BEIJING, Dec 4 (Reuters) – More Chinese cities, including Urumqi in the far west, announced an easing of coronavirus restrictions on Sunday as China tries to make its zero COVID policy more targeted and less onerous after protests unprecedented against restrictions last weekend.
Urumqi, the capital of the Xinjiang region and where protests first broke out, will reopen shopping malls, markets, restaurants and other venues from Monday, authorities said, ending strict lockdowns after months.
There were no signs of significant unrest over the weekend, although police were out in force in Beijing’s Liangmaqiao district and in Shanghai around Wulumuqi Road, which is named after Urumqi. Both sites saw protests a week ago.
A deadly fire last month in Urumqi sparked dozens of protests against COVID curbs in more than 20 cities after some social media users said victims were unable to escape the blaze because their building was firm. The authorities denied this.
The protests were an unprecedented display of civil disobedience in mainland China since President Xi Jinping came to power in 2012.
In the days that followed, many cities announced the easing of lockdowns, testing requirements and quarantine rules.
Deputy Prime Minister Sun Chunlan, who oversees COVID efforts, said last week that the virus’ ability to cause disease was weakening – a change in messaging that matches what many health authorities around the world have been saying for over a year.
China is set to announce further nationwide easing of testing requirements as well as allowing positive cases and close contacts to self-isolate at home under certain conditions, people familiar with the matter told Reuters this week. last.
At the moment, measures to ease restrictions vary across the country.
Residents of Zhengzhou, the central city home to the world’s largest iPhone factory that was rocked by violent unrest last month, will no longer have to show COVID test results to ride public transportation, taxis and visit “public areas”, authorities said on Sunday. .
Karaoke bars, beauty salons, internet cafes and other indoor venues can reopen but must verify a 48-hour negative COVID test result.
In Shanghai, from Monday, a negative COVID test will no longer be required to take public transport and visit parks, authorities announced on Sunday.
Elsewhere, Nanning, capital of the southern region of Guangxi, and Wuhan, the central city where the pandemic began in 2019, on Sunday canceled the requirement for a negative COVID test to ride the subway.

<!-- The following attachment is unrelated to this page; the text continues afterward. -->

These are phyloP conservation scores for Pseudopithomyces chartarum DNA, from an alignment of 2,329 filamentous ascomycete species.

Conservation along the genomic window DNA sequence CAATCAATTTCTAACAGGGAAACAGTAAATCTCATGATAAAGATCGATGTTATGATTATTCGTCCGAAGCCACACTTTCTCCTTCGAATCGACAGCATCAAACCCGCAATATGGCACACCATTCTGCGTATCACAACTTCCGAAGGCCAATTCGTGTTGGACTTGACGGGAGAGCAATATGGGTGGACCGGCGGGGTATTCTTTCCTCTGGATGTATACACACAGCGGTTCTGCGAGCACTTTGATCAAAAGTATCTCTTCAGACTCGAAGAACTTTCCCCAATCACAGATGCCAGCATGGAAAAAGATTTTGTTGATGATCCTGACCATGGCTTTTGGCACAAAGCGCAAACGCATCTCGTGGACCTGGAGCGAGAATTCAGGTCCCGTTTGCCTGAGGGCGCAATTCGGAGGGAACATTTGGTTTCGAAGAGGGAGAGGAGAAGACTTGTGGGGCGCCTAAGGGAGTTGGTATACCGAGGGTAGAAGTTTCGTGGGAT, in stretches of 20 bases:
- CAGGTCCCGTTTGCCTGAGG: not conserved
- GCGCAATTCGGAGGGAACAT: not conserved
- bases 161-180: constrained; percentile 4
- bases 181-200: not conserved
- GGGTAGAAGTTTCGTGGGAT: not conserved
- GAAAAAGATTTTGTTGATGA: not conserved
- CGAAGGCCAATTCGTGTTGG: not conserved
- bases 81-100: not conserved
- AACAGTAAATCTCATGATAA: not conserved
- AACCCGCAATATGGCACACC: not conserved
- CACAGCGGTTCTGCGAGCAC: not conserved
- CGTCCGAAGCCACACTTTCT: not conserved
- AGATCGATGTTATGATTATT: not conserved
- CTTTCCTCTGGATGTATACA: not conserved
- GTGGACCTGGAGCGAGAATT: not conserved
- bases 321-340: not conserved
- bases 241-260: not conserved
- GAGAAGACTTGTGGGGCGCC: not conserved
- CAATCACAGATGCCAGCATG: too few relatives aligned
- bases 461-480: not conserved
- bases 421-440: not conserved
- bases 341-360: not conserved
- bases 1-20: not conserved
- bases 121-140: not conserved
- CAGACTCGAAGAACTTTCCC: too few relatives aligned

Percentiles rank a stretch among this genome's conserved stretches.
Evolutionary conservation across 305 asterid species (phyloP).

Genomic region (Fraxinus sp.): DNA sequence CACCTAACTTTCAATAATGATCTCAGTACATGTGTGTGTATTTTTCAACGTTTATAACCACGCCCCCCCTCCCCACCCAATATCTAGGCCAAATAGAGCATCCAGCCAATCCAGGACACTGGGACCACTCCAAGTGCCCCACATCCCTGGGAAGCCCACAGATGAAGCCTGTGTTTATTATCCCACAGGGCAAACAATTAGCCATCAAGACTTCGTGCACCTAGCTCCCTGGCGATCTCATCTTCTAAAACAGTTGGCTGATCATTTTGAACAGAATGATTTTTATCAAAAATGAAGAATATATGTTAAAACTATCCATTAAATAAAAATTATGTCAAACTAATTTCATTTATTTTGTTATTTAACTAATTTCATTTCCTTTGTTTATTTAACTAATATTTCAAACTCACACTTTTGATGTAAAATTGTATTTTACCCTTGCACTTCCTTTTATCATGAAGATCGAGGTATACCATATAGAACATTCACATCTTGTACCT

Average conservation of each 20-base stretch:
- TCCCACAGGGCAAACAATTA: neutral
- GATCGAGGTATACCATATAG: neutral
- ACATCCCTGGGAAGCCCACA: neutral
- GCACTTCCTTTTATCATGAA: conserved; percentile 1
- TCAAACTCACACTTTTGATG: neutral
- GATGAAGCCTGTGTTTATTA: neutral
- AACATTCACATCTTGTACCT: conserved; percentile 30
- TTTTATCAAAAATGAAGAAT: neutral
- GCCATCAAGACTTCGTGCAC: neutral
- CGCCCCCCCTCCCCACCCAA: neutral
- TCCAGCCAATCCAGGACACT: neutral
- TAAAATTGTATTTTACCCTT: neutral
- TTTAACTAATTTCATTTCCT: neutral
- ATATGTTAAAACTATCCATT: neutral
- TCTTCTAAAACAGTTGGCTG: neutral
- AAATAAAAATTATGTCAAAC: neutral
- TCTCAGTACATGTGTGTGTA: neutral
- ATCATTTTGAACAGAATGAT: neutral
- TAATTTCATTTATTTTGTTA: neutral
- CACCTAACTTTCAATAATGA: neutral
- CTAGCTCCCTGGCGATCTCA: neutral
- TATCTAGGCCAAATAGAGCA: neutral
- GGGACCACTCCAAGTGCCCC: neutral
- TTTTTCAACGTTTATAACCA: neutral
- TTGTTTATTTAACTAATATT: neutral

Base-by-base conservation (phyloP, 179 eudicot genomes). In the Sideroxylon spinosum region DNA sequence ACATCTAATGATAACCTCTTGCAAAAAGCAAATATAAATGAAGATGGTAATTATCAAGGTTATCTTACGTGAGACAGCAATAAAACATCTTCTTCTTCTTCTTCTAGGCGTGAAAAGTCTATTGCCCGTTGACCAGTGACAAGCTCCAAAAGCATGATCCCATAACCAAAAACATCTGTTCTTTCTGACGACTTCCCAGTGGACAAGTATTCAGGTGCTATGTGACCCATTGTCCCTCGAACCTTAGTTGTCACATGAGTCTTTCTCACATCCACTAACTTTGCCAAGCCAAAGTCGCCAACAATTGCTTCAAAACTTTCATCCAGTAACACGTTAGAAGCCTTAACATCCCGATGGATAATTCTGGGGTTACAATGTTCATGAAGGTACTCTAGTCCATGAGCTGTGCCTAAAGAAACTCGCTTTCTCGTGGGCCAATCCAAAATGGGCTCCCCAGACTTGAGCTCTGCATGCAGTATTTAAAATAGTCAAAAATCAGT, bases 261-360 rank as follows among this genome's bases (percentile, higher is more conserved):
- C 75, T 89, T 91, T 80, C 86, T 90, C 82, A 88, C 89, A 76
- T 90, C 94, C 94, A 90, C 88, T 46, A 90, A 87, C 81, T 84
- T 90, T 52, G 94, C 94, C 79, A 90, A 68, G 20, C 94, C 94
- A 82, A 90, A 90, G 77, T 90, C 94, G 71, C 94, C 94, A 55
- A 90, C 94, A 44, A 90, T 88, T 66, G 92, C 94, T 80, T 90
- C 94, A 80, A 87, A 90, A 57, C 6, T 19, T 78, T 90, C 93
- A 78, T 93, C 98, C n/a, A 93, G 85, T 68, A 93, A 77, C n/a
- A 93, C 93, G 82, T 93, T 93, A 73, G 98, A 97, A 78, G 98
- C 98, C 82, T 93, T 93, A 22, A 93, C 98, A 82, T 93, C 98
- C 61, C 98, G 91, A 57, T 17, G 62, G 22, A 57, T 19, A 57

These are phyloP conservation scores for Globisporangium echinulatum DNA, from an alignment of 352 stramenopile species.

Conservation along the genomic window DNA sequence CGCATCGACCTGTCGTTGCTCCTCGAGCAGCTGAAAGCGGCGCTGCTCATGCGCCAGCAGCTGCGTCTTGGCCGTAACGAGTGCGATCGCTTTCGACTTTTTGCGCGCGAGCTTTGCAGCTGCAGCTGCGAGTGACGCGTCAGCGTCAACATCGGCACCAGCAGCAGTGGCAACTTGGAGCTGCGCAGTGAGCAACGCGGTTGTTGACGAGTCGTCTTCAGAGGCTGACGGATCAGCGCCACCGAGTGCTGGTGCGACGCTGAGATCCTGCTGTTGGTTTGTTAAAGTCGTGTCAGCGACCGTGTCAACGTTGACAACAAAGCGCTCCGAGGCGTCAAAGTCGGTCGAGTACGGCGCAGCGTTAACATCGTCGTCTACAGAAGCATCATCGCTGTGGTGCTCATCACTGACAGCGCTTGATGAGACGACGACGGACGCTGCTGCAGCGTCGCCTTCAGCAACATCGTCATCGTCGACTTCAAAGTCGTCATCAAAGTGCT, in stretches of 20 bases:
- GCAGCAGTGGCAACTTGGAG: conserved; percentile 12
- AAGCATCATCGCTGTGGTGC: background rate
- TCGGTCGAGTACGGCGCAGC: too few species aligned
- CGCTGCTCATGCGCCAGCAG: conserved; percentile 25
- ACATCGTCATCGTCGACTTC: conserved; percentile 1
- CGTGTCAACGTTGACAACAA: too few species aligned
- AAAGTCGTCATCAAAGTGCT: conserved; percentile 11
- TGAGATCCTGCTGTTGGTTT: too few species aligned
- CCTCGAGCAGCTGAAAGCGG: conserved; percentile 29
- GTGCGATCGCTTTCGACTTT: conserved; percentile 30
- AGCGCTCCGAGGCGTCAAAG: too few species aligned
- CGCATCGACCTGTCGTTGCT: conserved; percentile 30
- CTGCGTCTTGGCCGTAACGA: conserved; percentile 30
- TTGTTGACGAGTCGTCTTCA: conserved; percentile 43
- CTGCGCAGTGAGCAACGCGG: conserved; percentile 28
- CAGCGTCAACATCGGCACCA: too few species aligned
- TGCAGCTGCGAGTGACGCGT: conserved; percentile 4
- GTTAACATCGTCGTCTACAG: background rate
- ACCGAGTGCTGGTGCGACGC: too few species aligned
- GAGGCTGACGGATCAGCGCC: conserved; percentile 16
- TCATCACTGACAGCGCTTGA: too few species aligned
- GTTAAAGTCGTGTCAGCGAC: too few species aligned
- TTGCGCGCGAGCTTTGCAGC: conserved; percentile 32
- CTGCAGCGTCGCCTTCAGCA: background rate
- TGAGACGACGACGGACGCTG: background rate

Guangzhou’s Haizhu District, which saw violent clashes last month, said on Sunday it was now advising people with no symptoms of COVID not to get tested for the virus unless they belong to certain special groups such as front-line workers or those with a red or yellow code.
In Beijing on Saturday, authorities said the purchase of medicine for fever, cough and sore throat no longer requires registration. The restriction had been imposed because authorities believed people were using the drug to hide COVID infections.
Authorities in various parts of the capital have announced in recent days that people who test positive for the virus can self-quarantine at home.
Some inconsistencies as restrictions are eased have angered people, including some places requiring a negative COVID test even if mass testing centers closed.
In Beijing and Wuhan, it caused long queues at the few remaining test booths.
“Are they stupid or just mean? asked one social media user. “We shouldn’t shut down COVID testing stations until we get rid of the COVID testing pass.”
The new number of daily cases fell to 31,824 nationwide, authorities said on Sunday, which may be partly due to fewer people being tested. Authorities also reported two new COVID deaths.
‘PREPARING FOR THE ZERO-COVID EXIT’
Xi’s zero COVID policy has had a devastating impact on the world’s second-largest economy and disrupted global supply chains.
China argues that the policy, which has virtually closed its borders for travel, is necessary to save lives and prevent the health system from being overwhelmed.
Despite the easing of restrictions, many experts have said China is unlikely to begin a meaningful reopening before March at the earliest, given the need to step up vaccinations, especially among its large elderly population.
“While there have been quite a few local shifts in COVID policies lately, we do not interpret these as China abandoning the zero-COVID policy just yet,” Goldman Sachs said in a note Sunday.
“Rather, we view them as clear evidence that the Chinese government is preparing for an exit and trying to minimize the economic and social cost of controlling COVID in the meantime. Preparations may last a few months and there will likely be challenges throughout. throughout the process. way.”
Estimates of the number of deaths China could see if it pivots to full reopening have ranged from 1.3 million to more than 2 million, although some researchers have said the death toll could be significantly reduced if the focus was put on vaccination.
Authorities recently announced they would be accelerating COVID vaccinations for the elderly, but many remain reluctant to get vaccinated.
“Some people have doubts about the safety and efficacy of the country’s new coronavirus vaccine,” an article in the ruling Communist Party’s official People’s Daily said on Sunday.
“Experts say that perception is wrong,” he said, adding that locally made vaccines were safe.
Foreign COVID vaccines are not approved in China and Xi does not want to change that, US Director of National Intelligence Avril Haines said on Saturday.
Reporting by Martin Quin Pollard; Additional reporting by Beijing Newsroom; Editing by Tony Munroe, Lincoln Feast, Kirsten Donovan
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